ratatouille with fried eggs and goat cheese

Tomorrow the secret menu will officially be one year old, and my oh my has it been a wild year. Not only did I learn how to cook a little better and take pictures a whole lot better, but I also learned how to admit my mistakes in a public forum and share my personal business with strangers all over the world. And you know what, strangers (and friends and family)? You’ve been pretty cool about all that. Thank you.

In a funny way, the blog has also come full circle. As I write this, JM is out of town and I’ve been procrastinating with the help of elaborate meals — just like this time last year. But lest we think this is 2011 all over again, I should remind us that January of last year involved no dogs, no cast-iron skillets, no incipient spouses, and no eye twitches. (Seriously, what is up with this eye twitch? It’s been going on for the past two months, and happens every time I sneeze. Part of me wishes it was more visible to outsiders, for entertainment purposes — as it stands, it just annoys the heck out of me.)

Anyway, to celebrate a year of kitchen-induced oversharing, I’ve decided to post one of my most elaborate recipes yet. It’s so elaborate, in fact, that it took me three days to make: one day to make the ratatouille for dinner, one day to forget about the leftovers, and one more day to remember that Le Grainne Cafe in New York serves an egg dish called œuf maison that features a fried egg, goat cheese, and ratatouille, and that I actually had all those things in the fridge.

If you type “ratatouille” into Google, you’ll learn a few things. First, you’ll learn that the internet does not distinguish between French vegetable stews and American cartoon rats. Second, you’ll learn that the thinly sliced ratatouille made by that cartoon rat in the film, Ratatouille, has been reproduced by cooks all over the web. And third, you’ll learn that, even without the rat-ratatouille, there are about a zillion very similar recipes for the dish.

I decided that the easiest way to handle this was to look at the Saveur website and eject everything even remotely complicated from their ratatouille recipe. It’s like, no, I don’t have herbes de provence on hand and, no, I’m not going to make a dainty little satchet of herbes de provence at 7pm on a Saturday. I’m also not going to use six cloves of garlic because I don’t want my dinner guests to have to cancel their Sunday date plans. After a few adjustments like this, the recipe became pretty much perfect. Details below:

Secret Menu’s Œuf Maison
(The ratatouille serves four, and the œuf serves one — so it all depends on how much you’ve got leftover)

-1/2 cup and 2 tbs of extra-virgin olive oil, separated
-1/2 tsp chopped fresh sage
-1/2 tsp dried lavender
-3 cloves of garlic, minced
-1 large yellow onion, diced
-1 bay leaf
-1 tsp fresh thyme leaves, stripped from their stems
-2 zucchini, scrubbed and diced
-1 eggplant, peeled and diced
-1 red bell pepper, stemmed, seeded, and diced
-1 yellow bell pepper, stemmed, seeded, and diced
-5-10 fresh tomatoes, blanched, peeled, and sliced (should amount to 2-3 cups of flesh, with the seeds and cores removed)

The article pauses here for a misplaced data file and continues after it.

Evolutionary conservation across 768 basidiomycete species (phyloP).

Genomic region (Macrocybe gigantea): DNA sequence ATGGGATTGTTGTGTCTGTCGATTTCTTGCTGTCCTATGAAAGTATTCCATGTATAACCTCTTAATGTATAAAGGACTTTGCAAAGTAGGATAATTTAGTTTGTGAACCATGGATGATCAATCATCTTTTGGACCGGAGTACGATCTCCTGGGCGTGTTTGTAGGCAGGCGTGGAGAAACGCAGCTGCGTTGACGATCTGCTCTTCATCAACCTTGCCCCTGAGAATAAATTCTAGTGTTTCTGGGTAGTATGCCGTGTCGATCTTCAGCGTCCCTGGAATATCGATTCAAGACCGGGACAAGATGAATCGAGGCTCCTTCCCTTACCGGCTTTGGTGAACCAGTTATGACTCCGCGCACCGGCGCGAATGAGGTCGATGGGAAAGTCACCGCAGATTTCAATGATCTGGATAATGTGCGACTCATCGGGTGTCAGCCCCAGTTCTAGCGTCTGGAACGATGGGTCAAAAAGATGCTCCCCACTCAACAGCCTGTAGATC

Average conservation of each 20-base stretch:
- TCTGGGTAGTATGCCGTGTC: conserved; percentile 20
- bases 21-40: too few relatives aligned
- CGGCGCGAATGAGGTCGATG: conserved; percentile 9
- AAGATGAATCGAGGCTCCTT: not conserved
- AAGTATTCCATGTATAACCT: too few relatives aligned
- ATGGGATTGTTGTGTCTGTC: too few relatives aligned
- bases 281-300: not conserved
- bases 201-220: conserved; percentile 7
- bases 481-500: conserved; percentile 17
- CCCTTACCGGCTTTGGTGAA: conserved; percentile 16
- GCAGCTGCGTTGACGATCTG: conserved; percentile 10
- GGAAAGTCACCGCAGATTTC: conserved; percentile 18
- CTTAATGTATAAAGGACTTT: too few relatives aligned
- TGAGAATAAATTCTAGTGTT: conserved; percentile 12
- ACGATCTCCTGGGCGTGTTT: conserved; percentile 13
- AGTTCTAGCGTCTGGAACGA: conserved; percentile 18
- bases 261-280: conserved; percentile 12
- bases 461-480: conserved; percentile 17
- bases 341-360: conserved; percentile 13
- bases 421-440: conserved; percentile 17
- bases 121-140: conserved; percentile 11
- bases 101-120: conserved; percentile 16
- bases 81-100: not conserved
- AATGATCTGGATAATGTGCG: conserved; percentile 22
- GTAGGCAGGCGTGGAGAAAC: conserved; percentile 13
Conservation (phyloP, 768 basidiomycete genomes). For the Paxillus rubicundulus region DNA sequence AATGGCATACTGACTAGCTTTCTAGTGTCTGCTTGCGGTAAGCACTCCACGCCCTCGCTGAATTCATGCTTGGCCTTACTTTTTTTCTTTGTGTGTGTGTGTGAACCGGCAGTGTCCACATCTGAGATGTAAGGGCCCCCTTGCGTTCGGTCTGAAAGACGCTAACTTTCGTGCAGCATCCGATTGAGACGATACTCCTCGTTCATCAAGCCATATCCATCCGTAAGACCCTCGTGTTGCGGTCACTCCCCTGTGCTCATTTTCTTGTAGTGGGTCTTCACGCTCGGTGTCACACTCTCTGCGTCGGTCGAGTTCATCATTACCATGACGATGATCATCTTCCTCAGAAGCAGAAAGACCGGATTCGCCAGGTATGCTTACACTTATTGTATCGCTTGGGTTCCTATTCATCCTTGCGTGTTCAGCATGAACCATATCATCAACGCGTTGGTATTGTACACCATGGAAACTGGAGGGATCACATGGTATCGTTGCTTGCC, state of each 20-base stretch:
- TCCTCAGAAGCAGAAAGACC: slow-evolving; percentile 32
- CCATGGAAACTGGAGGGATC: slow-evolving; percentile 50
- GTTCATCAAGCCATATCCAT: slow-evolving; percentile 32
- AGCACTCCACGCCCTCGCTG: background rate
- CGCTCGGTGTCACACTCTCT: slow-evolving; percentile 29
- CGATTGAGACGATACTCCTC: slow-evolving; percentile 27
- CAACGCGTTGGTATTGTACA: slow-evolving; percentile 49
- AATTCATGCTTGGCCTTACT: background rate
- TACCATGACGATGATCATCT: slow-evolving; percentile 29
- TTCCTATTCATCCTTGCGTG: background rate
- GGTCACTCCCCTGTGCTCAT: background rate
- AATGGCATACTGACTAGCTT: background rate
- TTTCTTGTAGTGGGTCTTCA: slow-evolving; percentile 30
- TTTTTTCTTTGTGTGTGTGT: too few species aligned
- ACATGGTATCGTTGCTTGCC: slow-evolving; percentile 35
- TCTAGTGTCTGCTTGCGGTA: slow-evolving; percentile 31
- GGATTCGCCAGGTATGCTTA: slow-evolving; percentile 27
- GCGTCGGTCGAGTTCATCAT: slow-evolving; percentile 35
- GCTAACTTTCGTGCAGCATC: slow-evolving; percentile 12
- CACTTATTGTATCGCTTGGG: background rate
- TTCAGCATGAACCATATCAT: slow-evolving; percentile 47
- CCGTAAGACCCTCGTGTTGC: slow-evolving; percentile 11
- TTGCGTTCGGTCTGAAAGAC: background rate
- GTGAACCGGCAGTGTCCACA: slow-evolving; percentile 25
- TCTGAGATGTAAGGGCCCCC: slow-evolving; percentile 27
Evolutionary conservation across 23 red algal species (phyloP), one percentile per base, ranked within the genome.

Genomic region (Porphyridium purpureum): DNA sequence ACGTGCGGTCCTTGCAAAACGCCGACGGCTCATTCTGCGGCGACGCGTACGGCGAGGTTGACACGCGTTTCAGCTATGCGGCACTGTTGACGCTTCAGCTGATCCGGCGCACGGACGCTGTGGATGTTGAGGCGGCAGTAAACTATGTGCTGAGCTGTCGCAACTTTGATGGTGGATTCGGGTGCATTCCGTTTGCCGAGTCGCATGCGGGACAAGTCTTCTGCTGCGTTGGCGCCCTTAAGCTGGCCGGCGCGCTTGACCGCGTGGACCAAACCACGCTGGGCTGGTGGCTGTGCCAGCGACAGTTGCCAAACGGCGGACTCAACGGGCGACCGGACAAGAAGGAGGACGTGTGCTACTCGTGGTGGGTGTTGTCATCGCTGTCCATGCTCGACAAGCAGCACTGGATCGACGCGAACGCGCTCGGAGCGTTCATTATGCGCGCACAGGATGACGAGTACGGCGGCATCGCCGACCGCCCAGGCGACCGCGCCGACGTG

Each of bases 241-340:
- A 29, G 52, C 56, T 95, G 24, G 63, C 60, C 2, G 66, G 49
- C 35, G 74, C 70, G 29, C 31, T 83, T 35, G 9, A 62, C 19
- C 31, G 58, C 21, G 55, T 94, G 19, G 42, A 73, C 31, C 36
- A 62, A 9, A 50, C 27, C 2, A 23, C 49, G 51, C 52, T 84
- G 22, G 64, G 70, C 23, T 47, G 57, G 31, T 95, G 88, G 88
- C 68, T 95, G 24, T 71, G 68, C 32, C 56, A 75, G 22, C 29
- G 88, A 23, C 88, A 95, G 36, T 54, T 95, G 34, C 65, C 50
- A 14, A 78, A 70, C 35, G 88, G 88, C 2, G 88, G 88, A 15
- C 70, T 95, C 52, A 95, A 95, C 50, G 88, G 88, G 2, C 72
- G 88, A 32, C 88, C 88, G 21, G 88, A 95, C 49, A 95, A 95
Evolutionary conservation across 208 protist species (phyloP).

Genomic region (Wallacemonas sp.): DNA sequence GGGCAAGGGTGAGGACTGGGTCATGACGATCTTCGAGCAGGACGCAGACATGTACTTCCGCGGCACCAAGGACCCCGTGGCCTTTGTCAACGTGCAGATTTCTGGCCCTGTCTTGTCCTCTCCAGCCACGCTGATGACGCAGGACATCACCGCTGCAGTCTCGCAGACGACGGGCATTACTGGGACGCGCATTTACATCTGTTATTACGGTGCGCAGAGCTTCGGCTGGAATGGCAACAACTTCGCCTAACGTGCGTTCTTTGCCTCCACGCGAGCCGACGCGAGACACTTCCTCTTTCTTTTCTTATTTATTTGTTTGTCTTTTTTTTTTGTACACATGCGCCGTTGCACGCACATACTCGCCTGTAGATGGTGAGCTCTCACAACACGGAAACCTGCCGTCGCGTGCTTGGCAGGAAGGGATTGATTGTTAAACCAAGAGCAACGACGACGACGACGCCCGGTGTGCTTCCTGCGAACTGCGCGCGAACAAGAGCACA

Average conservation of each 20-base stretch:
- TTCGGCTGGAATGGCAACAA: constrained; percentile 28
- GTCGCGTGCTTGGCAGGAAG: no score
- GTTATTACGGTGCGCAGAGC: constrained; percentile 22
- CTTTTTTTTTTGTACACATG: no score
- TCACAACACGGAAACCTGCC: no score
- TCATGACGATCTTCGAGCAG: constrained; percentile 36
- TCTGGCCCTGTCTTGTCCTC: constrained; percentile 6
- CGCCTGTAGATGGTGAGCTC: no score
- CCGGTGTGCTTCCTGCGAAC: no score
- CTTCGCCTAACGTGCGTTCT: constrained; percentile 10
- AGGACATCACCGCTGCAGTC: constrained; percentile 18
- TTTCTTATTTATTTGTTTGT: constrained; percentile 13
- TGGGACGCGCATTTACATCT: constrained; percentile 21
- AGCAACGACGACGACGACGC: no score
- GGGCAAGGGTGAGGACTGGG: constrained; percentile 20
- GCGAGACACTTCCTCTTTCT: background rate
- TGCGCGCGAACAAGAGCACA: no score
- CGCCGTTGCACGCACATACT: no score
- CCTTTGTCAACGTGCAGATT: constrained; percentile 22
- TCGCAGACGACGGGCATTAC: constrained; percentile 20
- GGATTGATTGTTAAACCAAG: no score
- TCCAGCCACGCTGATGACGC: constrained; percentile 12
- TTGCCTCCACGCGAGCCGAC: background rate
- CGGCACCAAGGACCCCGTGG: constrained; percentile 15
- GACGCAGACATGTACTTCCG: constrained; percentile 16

-kosher salt and freshly ground black pepper
-1 tbsp chopped fresh parsley
-1 egg per person
-1 oz. goat cheese per person

You’ll need to do a little prep work ahead of time: slice ‘n’ dice all the vegetables, and put just the eggplant cubes in a large mixing bowl. Sprinkle with kosher salt and combine, and then move the salted eggplant into a colander that you then place over the mixing bowl. Cover the colander/bowl with a towel and put it in the fridge for 2-3 hours to let the eggplant sweat a bit. You’ll also want to use this time to blanch, peel, and slice the tomatoes.

Later on: heat the 1/2 cup of oil in a medium to large dutch oven over medium heat. Add the garlic and onions and sauté for about 5 minutes. Stir in the sage, lavender, and bay leaf, and sauté for another minute or two. The onions should be soft, but the garlic shouldn’t be too brown.

Stir in the zucchini, eggplant, peppers, and tomatoes. Sprinkle with thyme, salt, and pepper. Sauté uncovered for about a minute or two, to combine everything evenly. Then cover the pot and reduce the heat to very low. Simmer, stirring occasionally, for about 30-40 minutes, until the vegetables are soft. Stir in the chopped parsley when it’s done.

Two days later (or the same day, if you’re really in it to win it), reheat a little more than 1 cup of the ratatouille. Take an ounce of goat cheese and 1/2 tsp of any herbs you’d like (I used fresh thyme), mix together with a little salt and pepper, and press into a small disk. Heat 2 tablespoons of olive oil in a skillet and fry the goat cheese for about 1 minute on each side, until crispy and brown. Set the goat cheese aside, and use the remaining oil to fry your egg. I like mine sunny side up or over easy, because the yolk mixing in with the ratatouille is trés delicious.

Serve the egg and goat cheese over the ratatouille. Eat in warm weather (either inside by the fire or outside in the hammock, depending on what January looks like outside your window).


2 thoughts on “ratatouille with fried eggs and goat cheese

  1. Looks great–and doable. We have an eggplant languishing in the fridge. It needs attention. Only truly intimidating part of the column is how you got the O to hang on the E in Œuf ( I cheated by copying to paste yours).

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